Find the equation of a line drawn perpendicular to the line $$\dfrac{x}{4}+\dfrac{y}{6}=1$$through the point, where it meets the y-axis.

Asked by Abhisek | 1 year ago |  76

##### Solution :-

It is given that

$$\dfrac{x}{4}+\dfrac{y}{6}=1$$

We can write it as

3x + 2y – 12 = 0

So we get

y = $$- \dfrac{3}{2}x$$+ 6, which is of the form y = mx + c

Here the slope of the given line = $$- \dfrac{3}{2}x$$

So the slope of line perpendicular to the given line

=  =$$\dfrac{-1}{ - \dfrac{3}{2}}= \dfrac{2}{3}$$

Consider the given line intersect the y-axis at (0, y)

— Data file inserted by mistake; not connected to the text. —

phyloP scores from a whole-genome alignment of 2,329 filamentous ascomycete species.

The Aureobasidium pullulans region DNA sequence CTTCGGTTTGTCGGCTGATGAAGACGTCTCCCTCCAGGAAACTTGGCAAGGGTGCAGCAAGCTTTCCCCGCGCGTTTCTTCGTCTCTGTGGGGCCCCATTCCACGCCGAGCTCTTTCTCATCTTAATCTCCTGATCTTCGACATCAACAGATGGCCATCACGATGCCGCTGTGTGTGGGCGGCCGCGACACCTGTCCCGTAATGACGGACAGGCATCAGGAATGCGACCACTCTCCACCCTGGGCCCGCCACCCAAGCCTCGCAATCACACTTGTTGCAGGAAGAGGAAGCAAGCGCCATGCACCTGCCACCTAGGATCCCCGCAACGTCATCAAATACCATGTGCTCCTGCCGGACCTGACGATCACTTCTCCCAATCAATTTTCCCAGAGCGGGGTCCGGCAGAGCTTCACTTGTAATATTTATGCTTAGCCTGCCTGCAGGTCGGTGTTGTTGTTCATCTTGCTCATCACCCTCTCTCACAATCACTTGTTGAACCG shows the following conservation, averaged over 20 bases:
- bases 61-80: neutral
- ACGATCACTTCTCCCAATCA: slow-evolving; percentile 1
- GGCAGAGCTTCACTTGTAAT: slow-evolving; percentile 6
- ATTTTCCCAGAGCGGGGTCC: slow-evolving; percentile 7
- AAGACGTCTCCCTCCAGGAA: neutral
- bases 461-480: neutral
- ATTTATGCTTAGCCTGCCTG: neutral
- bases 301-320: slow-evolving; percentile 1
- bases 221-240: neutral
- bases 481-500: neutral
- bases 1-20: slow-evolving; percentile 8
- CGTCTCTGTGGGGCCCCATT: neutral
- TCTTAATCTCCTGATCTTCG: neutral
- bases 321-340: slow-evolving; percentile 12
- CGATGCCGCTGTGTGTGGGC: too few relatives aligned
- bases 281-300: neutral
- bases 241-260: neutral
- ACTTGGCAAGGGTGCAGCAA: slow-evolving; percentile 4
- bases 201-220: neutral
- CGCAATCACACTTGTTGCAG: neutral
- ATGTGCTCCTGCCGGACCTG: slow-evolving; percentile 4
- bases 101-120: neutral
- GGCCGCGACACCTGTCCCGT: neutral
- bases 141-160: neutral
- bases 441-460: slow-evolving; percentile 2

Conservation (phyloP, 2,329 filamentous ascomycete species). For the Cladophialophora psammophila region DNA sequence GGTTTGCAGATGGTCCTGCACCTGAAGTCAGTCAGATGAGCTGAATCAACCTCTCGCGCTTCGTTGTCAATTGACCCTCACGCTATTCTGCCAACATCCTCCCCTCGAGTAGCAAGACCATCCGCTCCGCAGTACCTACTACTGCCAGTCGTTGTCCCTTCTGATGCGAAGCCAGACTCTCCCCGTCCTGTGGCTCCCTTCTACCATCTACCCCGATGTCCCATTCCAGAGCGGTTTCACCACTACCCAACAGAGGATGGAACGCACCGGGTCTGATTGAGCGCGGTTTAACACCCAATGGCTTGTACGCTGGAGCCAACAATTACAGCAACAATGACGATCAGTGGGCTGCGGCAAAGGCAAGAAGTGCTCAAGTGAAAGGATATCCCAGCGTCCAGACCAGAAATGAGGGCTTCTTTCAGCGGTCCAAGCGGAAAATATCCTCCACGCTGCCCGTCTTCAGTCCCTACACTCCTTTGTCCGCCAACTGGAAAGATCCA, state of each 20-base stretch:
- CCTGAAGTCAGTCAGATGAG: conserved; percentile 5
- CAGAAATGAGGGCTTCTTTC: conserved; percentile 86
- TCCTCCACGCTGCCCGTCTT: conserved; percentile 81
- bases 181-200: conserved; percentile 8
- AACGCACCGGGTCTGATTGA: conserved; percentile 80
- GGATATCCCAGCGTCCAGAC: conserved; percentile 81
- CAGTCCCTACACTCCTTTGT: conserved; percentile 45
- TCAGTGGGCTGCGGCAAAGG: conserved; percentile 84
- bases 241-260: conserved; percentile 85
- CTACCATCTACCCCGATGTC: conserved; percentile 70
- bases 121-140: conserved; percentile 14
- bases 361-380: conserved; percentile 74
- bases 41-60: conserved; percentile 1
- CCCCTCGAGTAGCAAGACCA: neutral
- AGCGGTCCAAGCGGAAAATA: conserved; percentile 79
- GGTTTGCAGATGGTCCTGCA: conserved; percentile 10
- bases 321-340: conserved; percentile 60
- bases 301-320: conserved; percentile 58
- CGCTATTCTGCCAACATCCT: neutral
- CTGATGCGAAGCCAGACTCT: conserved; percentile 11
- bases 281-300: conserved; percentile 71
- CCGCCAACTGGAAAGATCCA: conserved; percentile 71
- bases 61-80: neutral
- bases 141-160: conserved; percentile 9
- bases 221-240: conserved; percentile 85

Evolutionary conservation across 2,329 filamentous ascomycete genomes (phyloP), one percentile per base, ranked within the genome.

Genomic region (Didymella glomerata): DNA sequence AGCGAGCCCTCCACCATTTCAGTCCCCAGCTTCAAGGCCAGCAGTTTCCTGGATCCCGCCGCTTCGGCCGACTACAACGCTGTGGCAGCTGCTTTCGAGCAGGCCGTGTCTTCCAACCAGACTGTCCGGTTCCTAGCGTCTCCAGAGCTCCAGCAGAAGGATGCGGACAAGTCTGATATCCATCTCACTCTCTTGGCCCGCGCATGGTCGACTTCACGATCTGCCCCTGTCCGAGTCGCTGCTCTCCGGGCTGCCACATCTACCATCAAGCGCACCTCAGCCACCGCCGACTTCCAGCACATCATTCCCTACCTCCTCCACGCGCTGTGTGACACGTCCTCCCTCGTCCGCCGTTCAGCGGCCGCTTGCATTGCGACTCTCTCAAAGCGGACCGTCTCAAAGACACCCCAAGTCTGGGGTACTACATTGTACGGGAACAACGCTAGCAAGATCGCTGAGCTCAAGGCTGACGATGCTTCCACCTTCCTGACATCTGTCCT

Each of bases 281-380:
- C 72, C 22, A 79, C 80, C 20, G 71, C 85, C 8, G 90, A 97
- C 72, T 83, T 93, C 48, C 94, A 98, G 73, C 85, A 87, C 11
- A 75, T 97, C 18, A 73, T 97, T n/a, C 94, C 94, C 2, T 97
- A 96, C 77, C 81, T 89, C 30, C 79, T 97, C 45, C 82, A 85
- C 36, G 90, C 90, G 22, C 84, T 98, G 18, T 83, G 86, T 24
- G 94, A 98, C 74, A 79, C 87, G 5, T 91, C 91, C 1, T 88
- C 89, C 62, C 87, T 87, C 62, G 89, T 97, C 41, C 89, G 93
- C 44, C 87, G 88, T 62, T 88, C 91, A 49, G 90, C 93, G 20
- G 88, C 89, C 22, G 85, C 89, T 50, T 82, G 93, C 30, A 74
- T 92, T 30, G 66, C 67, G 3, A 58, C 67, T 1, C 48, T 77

By substituting x as zero in the equation of the given line

$$\dfrac{y}{6}$$ = 1

y = 6

Hence, the given line intersects the y-axis at (0, 6)

We know that the equation of the line that has a slope of$$\dfrac{2}{3}$$ and passes through point (0, 6) is

(y – 6) = $$\dfrac{2}{3}$$(x – 0)

By further calculation

3y – 18 = 2x

So we get

2x – 3y + 18 = 0

Hence, the required equation of the line is 2x – 3y + 18 = 0.

Answered by Pragya Singh | 1 year ago

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